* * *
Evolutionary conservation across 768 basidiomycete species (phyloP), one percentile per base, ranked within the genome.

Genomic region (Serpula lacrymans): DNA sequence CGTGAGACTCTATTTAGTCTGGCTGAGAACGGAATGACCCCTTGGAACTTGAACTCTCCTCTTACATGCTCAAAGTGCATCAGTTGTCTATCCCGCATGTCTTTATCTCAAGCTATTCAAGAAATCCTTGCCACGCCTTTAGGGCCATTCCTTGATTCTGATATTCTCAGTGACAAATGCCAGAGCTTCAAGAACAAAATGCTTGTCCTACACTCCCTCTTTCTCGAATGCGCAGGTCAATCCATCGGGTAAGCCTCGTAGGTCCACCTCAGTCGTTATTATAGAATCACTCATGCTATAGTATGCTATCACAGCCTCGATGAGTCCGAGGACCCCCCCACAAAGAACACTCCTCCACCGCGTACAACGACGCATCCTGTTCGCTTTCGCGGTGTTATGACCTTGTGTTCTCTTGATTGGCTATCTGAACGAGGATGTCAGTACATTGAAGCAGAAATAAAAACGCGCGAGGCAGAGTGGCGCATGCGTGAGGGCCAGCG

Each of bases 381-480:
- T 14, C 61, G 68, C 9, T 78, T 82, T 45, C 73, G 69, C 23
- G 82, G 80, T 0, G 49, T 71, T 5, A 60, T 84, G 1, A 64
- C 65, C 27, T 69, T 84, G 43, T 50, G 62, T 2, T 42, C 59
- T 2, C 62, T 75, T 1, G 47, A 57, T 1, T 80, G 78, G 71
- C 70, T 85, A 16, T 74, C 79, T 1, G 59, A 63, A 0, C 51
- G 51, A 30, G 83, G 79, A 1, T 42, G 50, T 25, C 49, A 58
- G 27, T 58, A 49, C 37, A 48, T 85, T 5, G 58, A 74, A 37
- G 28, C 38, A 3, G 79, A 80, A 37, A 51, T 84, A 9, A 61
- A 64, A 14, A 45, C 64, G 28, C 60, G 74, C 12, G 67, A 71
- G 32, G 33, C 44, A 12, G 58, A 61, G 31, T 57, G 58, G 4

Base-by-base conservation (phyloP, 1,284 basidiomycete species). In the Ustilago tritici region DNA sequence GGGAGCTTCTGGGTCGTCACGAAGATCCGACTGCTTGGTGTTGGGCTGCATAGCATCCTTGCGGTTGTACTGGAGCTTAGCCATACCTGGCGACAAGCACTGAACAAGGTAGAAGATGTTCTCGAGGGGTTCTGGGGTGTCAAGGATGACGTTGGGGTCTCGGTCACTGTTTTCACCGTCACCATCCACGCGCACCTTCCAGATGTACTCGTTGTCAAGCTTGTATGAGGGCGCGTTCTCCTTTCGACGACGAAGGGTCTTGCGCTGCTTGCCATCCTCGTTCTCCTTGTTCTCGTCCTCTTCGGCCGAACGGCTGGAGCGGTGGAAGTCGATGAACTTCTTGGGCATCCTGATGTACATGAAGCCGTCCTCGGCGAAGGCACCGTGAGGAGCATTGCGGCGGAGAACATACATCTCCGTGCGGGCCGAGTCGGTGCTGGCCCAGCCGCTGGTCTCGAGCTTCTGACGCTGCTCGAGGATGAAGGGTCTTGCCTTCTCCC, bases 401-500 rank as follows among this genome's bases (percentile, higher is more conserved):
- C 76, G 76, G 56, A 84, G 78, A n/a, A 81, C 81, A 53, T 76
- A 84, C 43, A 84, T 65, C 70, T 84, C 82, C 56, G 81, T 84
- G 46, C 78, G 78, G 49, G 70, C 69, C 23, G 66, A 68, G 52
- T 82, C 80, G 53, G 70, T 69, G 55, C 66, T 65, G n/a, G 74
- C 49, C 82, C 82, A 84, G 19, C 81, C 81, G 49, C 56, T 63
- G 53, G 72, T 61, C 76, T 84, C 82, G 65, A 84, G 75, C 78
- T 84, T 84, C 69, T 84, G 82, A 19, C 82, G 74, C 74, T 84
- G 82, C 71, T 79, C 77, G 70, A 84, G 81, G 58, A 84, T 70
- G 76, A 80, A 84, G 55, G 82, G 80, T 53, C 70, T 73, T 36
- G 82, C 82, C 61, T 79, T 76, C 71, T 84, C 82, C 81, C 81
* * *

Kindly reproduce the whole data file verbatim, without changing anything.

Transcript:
Evolutionary conservation across 768 basidiomycete species (phyloP), one percentile per base, ranked within the genome.

Genomic region (Serpula lacrymans): DNA sequence CGTGAGACTCTATTTAGTCTGGCTGAGAACGGAATGACCCCTTGGAACTTGAACTCTCCTCTTACATGCTCAAAGTGCATCAGTTGTCTATCCCGCATGTCTTTATCTCAAGCTATTCAAGAAATCCTTGCCACGCCTTTAGGGCCATTCCTTGATTCTGATATTCTCAGTGACAAATGCCAGAGCTTCAAGAACAAAATGCTTGTCCTACACTCCCTCTTTCTCGAATGCGCAGGTCAATCCATCGGGTAAGCCTCGTAGGTCCACCTCAGTCGTTATTATAGAATCACTCATGCTATAGTATGCTATCACAGCCTCGATGAGTCCGAGGACCCCCCCACAAAGAACACTCCTCCACCGCGTACAACGACGCATCCTGTTCGCTTTCGCGGTGTTATGACCTTGTGTTCTCTTGATTGGCTATCTGAACGAGGATGTCAGTACATTGAAGCAGAAATAAAAACGCGCGAGGCAGAGTGGCGCATGCGTGAGGGCCAGCG

Each of bases 381-480:
- T 14, C 61, G 68, C 9, T 78, T 82, T 45, C 73, G 69, C 23
- G 82, G 80, T 0, G 49, T 71, T 5, A 60, T 84, G 1, A 64
- C 65, C 27, T 69, T 84, G 43, T 50, G 62, T 2, T 42, C 59
- T 2, C 62, T 75, T 1, G 47, A 57, T 1, T 80, G 78, G 71
- C 70, T 85, A 16, T 74, C 79, T 1, G 59, A 63, A 0, C 51
- G 51, A 30, G 83, G 79, A 1, T 42, G 50, T 25, C 49, A 58
- G 27, T 58, A 49, C 37, A 48, T 85, T 5, G 58, A 74, A 37
- G 28, C 38, A 3, G 79, A 80, A 37, A 51, T 84, A 9, A 61
- A 64, A 14, A 45, C 64, G 28, C 60, G 74, C 12, G 67, A 71
- G 32, G 33, C 44, A 12, G 58, A 61, G 31, T 57, G 58, G 4

Base-by-base conservation (phyloP, 1,284 basidiomycete species). In the Ustilago tritici region DNA sequence GGGAGCTTCTGGGTCGTCACGAAGATCCGACTGCTTGGTGTTGGGCTGCATAGCATCCTTGCGGTTGTACTGGAGCTTAGCCATACCTGGCGACAAGCACTGAACAAGGTAGAAGATGTTCTCGAGGGGTTCTGGGGTGTCAAGGATGACGTTGGGGTCTCGGTCACTGTTTTCACCGTCACCATCCACGCGCACCTTCCAGATGTACTCGTTGTCAAGCTTGTATGAGGGCGCGTTCTCCTTTCGACGACGAAGGGTCTTGCGCTGCTTGCCATCCTCGTTCTCCTTGTTCTCGTCCTCTTCGGCCGAACGGCTGGAGCGGTGGAAGTCGATGAACTTCTTGGGCATCCTGATGTACATGAAGCCGTCCTCGGCGAAGGCACCGTGAGGAGCATTGCGGCGGAGAACATACATCTCCGTGCGGGCCGAGTCGGTGCTGGCCCAGCCGCTGGTCTCGAGCTTCTGACGCTGCTCGAGGATGAAGGGTCTTGCCTTCTCCC, bases 401-500 rank as follows among this genome's bases (percentile, higher is more conserved):
- C 76, G 76, G 56, A 84, G 78, A n/a, A 81, C 81, A 53, T 76
- A 84, C 43, A 84, T 65, C 70, T 84, C 82, C 56, G 81, T 84
- G 46, C 78, G 78, G 49, G 70, C 69, C 23, G 66, A 68, G 52
- T 82, C 80, G 53, G 70, T 69, G 55, C 66, T 65, G n/a, G 74
- C 49, C 82, C 82, A 84, G 19, C 81, C 81, G 49, C 56, T 63
- G 53, G 72, T 61, C 76, T 84, C 82, G 65, A 84, G 75, C 78
- T 84, T 84, C 69, T 84, G 82, A 19, C 82, G 74, C 74, T 84
- G 82, C 71, T 79, C 77, G 70, A 84, G 81, G 58, A 84, T 70
- G 76, A 80, A 84, G 55, G 82, G 80, T 53, C 70, T 73, T 36
- G 82, C 82, C 61, T 79, T 76, C 71, T 84, C 82, C 81, C 81